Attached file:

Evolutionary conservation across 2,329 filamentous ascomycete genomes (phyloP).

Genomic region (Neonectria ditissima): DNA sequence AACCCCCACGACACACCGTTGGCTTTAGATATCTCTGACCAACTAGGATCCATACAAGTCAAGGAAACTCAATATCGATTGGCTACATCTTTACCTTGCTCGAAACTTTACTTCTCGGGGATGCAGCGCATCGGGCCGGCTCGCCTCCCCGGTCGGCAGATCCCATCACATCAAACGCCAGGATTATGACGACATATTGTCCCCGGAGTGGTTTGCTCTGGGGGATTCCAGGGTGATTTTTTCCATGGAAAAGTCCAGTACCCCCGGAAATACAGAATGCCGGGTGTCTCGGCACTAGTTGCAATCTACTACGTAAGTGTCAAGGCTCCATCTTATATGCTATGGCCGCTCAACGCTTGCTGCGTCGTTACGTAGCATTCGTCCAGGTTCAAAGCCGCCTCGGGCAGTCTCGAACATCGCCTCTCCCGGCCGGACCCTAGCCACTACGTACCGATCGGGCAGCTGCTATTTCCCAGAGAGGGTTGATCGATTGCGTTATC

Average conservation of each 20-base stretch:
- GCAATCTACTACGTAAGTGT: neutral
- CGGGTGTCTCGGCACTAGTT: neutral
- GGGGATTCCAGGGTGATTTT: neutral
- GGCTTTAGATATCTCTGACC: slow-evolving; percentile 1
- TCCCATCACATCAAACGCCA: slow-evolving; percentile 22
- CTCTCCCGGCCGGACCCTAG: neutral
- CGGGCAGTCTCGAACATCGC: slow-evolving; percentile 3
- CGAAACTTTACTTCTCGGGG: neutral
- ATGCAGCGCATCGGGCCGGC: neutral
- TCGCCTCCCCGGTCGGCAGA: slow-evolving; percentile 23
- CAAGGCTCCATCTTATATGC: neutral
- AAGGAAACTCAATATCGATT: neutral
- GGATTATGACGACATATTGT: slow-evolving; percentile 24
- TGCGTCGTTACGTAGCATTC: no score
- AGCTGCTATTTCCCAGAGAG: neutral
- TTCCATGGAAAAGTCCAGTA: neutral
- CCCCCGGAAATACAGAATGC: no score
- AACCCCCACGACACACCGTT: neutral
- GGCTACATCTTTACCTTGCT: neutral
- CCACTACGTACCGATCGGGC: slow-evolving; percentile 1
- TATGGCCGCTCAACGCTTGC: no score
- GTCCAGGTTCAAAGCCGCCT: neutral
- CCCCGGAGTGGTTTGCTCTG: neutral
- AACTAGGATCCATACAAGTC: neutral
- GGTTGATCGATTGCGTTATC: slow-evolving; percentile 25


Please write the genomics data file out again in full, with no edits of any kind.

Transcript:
Evolutionary conservation across 2,329 filamentous ascomycete genomes (phyloP).

Genomic region (Neonectria ditissima): DNA sequence AACCCCCACGACACACCGTTGGCTTTAGATATCTCTGACCAACTAGGATCCATACAAGTCAAGGAAACTCAATATCGATTGGCTACATCTTTACCTTGCTCGAAACTTTACTTCTCGGGGATGCAGCGCATCGGGCCGGCTCGCCTCCCCGGTCGGCAGATCCCATCACATCAAACGCCAGGATTATGACGACATATTGTCCCCGGAGTGGTTTGCTCTGGGGGATTCCAGGGTGATTTTTTCCATGGAAAAGTCCAGTACCCCCGGAAATACAGAATGCCGGGTGTCTCGGCACTAGTTGCAATCTACTACGTAAGTGTCAAGGCTCCATCTTATATGCTATGGCCGCTCAACGCTTGCTGCGTCGTTACGTAGCATTCGTCCAGGTTCAAAGCCGCCTCGGGCAGTCTCGAACATCGCCTCTCCCGGCCGGACCCTAGCCACTACGTACCGATCGGGCAGCTGCTATTTCCCAGAGAGGGTTGATCGATTGCGTTATC

Average conservation of each 20-base stretch:
- GCAATCTACTACGTAAGTGT: neutral
- CGGGTGTCTCGGCACTAGTT: neutral
- GGGGATTCCAGGGTGATTTT: neutral
- GGCTTTAGATATCTCTGACC: slow-evolving; percentile 1
- TCCCATCACATCAAACGCCA: slow-evolving; percentile 22
- CTCTCCCGGCCGGACCCTAG: neutral
- CGGGCAGTCTCGAACATCGC: slow-evolving; percentile 3
- CGAAACTTTACTTCTCGGGG: neutral
- ATGCAGCGCATCGGGCCGGC: neutral
- TCGCCTCCCCGGTCGGCAGA: slow-evolving; percentile 23
- CAAGGCTCCATCTTATATGC: neutral
- AAGGAAACTCAATATCGATT: neutral
- GGATTATGACGACATATTGT: slow-evolving; percentile 24
- TGCGTCGTTACGTAGCATTC: no score
- AGCTGCTATTTCCCAGAGAG: neutral
- TTCCATGGAAAAGTCCAGTA: neutral
- CCCCCGGAAATACAGAATGC: no score
- AACCCCCACGACACACCGTT: neutral
- GGCTACATCTTTACCTTGCT: neutral
- CCACTACGTACCGATCGGGC: slow-evolving; percentile 1
- TATGGCCGCTCAACGCTTGC: no score
- GTCCAGGTTCAAAGCCGCCT: neutral
- CCCCGGAGTGGTTTGCTCTG: neutral
- AACTAGGATCCATACAAGTC: neutral
- GGTTGATCGATTGCGTTATC: slow-evolving; percentile 25